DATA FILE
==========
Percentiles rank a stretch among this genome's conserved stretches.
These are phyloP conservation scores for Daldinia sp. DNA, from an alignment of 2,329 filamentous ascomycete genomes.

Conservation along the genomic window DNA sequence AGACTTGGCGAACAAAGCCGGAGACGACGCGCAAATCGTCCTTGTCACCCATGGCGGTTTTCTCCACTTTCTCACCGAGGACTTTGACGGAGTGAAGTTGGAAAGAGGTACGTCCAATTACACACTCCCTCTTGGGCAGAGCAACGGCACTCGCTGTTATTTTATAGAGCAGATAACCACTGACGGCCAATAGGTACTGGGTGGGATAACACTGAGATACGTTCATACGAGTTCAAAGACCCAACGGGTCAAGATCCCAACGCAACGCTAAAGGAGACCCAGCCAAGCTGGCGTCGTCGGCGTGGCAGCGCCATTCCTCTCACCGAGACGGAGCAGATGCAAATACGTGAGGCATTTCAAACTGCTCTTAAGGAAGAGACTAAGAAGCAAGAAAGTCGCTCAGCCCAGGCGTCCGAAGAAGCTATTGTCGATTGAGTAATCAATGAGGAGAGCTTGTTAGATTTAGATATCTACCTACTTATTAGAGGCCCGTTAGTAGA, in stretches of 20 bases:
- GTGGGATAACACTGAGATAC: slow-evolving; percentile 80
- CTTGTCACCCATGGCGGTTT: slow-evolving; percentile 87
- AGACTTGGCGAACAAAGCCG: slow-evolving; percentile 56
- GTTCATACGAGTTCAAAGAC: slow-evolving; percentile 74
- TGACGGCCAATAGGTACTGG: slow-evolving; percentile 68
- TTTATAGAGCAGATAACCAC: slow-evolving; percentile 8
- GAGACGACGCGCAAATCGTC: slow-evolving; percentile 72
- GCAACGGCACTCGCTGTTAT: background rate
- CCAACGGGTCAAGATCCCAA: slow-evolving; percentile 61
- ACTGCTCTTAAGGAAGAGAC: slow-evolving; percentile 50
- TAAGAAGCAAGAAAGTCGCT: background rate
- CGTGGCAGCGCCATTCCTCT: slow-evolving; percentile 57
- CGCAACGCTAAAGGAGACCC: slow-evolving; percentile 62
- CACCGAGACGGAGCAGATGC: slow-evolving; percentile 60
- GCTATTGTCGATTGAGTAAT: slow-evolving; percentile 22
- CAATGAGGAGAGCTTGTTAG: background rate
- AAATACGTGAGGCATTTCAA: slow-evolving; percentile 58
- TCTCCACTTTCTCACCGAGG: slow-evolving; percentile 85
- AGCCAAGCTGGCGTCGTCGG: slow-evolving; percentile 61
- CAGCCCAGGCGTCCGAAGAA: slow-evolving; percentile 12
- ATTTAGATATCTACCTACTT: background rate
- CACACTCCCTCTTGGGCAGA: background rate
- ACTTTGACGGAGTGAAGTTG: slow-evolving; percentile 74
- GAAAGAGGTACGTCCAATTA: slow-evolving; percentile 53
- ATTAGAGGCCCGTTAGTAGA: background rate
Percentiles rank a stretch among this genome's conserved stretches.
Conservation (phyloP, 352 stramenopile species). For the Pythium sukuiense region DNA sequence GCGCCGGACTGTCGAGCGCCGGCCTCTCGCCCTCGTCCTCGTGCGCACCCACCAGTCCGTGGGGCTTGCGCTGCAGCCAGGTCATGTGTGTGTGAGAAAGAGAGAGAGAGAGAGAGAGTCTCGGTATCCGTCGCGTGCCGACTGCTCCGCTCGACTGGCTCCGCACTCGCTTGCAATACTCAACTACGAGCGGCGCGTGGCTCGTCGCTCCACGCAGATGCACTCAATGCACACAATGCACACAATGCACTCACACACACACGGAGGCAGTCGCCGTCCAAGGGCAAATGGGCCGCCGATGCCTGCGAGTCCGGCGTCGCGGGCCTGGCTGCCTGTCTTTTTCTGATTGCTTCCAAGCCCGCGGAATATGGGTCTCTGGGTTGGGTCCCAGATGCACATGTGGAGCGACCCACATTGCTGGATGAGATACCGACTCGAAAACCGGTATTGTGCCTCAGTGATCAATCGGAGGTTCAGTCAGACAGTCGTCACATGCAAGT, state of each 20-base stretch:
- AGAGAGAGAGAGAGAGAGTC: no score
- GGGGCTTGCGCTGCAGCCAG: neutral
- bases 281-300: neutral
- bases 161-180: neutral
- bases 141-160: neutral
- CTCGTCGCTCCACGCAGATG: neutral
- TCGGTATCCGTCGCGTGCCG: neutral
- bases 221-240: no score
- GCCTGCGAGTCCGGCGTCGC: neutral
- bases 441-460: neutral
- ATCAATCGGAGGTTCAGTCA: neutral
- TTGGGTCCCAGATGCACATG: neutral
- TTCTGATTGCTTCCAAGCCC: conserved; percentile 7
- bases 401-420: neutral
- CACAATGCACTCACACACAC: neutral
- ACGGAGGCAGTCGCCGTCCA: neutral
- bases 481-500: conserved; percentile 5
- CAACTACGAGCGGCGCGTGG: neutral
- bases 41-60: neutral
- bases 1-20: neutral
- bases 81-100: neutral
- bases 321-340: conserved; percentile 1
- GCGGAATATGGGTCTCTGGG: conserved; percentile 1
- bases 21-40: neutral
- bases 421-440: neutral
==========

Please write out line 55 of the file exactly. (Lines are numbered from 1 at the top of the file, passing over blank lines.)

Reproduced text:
- bases 421-440: neutral